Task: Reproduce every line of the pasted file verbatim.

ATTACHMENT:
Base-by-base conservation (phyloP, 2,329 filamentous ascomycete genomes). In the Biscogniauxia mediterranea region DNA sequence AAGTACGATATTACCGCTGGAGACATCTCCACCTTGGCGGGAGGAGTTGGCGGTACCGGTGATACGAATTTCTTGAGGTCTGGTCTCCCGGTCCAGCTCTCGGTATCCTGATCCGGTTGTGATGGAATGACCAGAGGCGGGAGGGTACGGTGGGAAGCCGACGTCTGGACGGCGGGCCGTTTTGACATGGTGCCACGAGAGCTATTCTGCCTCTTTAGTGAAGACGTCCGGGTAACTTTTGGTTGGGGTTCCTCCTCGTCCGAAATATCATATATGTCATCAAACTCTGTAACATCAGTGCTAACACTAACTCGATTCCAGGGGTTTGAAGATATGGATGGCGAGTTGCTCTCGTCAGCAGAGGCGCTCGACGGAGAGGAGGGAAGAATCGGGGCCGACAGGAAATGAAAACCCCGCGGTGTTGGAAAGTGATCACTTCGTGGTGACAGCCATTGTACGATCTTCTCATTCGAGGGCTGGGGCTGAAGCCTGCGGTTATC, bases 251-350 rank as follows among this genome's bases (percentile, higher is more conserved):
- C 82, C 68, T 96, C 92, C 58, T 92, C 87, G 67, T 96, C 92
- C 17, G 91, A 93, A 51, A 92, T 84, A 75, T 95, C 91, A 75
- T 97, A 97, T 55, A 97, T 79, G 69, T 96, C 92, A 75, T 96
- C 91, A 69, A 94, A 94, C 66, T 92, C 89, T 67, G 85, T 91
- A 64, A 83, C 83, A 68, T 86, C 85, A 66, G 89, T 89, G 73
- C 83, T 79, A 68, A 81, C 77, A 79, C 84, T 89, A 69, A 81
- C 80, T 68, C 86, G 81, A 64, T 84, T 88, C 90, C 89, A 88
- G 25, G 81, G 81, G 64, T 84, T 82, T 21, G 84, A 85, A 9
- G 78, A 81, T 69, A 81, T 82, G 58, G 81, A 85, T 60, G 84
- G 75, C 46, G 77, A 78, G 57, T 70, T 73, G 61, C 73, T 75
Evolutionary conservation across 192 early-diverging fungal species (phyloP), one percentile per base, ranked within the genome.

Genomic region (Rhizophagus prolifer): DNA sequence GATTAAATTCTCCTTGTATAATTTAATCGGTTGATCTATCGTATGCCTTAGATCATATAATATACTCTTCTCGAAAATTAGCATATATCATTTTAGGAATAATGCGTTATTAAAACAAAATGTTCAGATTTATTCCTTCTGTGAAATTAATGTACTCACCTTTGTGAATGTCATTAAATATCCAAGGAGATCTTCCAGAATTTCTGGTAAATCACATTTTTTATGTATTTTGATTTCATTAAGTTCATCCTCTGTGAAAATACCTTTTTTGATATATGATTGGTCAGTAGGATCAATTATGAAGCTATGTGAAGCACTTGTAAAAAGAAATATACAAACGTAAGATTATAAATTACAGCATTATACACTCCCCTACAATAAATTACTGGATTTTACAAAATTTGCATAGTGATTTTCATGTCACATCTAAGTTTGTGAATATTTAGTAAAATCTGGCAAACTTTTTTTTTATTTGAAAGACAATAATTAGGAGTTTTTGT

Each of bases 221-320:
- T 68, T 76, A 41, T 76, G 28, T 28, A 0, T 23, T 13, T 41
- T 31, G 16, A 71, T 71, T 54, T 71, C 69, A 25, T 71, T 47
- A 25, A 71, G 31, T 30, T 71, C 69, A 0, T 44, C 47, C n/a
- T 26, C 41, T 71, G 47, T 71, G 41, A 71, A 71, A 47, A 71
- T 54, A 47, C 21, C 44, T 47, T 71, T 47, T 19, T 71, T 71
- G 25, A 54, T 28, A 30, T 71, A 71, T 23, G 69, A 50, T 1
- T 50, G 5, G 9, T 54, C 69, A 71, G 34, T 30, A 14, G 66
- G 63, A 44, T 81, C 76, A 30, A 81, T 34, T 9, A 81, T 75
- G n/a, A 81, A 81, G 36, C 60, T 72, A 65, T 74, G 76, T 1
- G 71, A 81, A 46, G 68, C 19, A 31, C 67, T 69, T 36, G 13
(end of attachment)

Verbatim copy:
Base-by-base conservation (phyloP, 2,329 filamentous ascomycete genomes). In the Biscogniauxia mediterranea region DNA sequence AAGTACGATATTACCGCTGGAGACATCTCCACCTTGGCGGGAGGAGTTGGCGGTACCGGTGATACGAATTTCTTGAGGTCTGGTCTCCCGGTCCAGCTCTCGGTATCCTGATCCGGTTGTGATGGAATGACCAGAGGCGGGAGGGTACGGTGGGAAGCCGACGTCTGGACGGCGGGCCGTTTTGACATGGTGCCACGAGAGCTATTCTGCCTCTTTAGTGAAGACGTCCGGGTAACTTTTGGTTGGGGTTCCTCCTCGTCCGAAATATCATATATGTCATCAAACTCTGTAACATCAGTGCTAACACTAACTCGATTCCAGGGGTTTGAAGATATGGATGGCGAGTTGCTCTCGTCAGCAGAGGCGCTCGACGGAGAGGAGGGAAGAATCGGGGCCGACAGGAAATGAAAACCCCGCGGTGTTGGAAAGTGATCACTTCGTGGTGACAGCCATTGTACGATCTTCTCATTCGAGGGCTGGGGCTGAAGCCTGCGGTTATC, bases 251-350 rank as follows among this genome's bases (percentile, higher is more conserved):
- C 82, C 68, T 96, C 92, C 58, T 92, C 87, G 67, T 96, C 92
- C 17, G 91, A 93, A 51, A 92, T 84, A 75, T 95, C 91, A 75
- T 97, A 97, T 55, A 97, T 79, G 69, T 96, C 92, A 75, T 96
- C 91, A 69, A 94, A 94, C 66, T 92, C 89, T 67, G 85, T 91
- A 64, A 83, C 83, A 68, T 86, C 85, A 66, G 89, T 89, G 73
- C 83, T 79, A 68, A 81, C 77, A 79, C 84, T 89, A 69, A 81
- C 80, T 68, C 86, G 81, A 64, T 84, T 88, C 90, C 89, A 88
- G 25, G 81, G 81, G 64, T 84, T 82, T 21, G 84, A 85, A 9
- G 78, A 81, T 69, A 81, T 82, G 58, G 81, A 85, T 60, G 84
- G 75, C 46, G 77, A 78, G 57, T 70, T 73, G 61, C 73, T 75
Evolutionary conservation across 192 early-diverging fungal species (phyloP), one percentile per base, ranked within the genome.

Genomic region (Rhizophagus prolifer): DNA sequence GATTAAATTCTCCTTGTATAATTTAATCGGTTGATCTATCGTATGCCTTAGATCATATAATATACTCTTCTCGAAAATTAGCATATATCATTTTAGGAATAATGCGTTATTAAAACAAAATGTTCAGATTTATTCCTTCTGTGAAATTAATGTACTCACCTTTGTGAATGTCATTAAATATCCAAGGAGATCTTCCAGAATTTCTGGTAAATCACATTTTTTATGTATTTTGATTTCATTAAGTTCATCCTCTGTGAAAATACCTTTTTTGATATATGATTGGTCAGTAGGATCAATTATGAAGCTATGTGAAGCACTTGTAAAAAGAAATATACAAACGTAAGATTATAAATTACAGCATTATACACTCCCCTACAATAAATTACTGGATTTTACAAAATTTGCATAGTGATTTTCATGTCACATCTAAGTTTGTGAATATTTAGTAAAATCTGGCAAACTTTTTTTTTATTTGAAAGACAATAATTAGGAGTTTTTGT

Each of bases 221-320:
- T 68, T 76, A 41, T 76, G 28, T 28, A 0, T 23, T 13, T 41
- T 31, G 16, A 71, T 71, T 54, T 71, C 69, A 25, T 71, T 47
- A 25, A 71, G 31, T 30, T 71, C 69, A 0, T 44, C 47, C n/a
- T 26, C 41, T 71, G 47, T 71, G 41, A 71, A 71, A 47, A 71
- T 54, A 47, C 21, C 44, T 47, T 71, T 47, T 19, T 71, T 71
- G 25, A 54, T 28, A 30, T 71, A 71, T 23, G 69, A 50, T 1
- T 50, G 5, G 9, T 54, C 69, A 71, G 34, T 30, A 14, G 66
- G 63, A 44, T 81, C 76, A 30, A 81, T 34, T 9, A 81, T 75
- G n/a, A 81, A 81, G 36, C 60, T 72, A 65, T 74, G 76, T 1
- G 71, A 81, A 46, G 68, C 19, A 31, C 67, T 69, T 36, G 13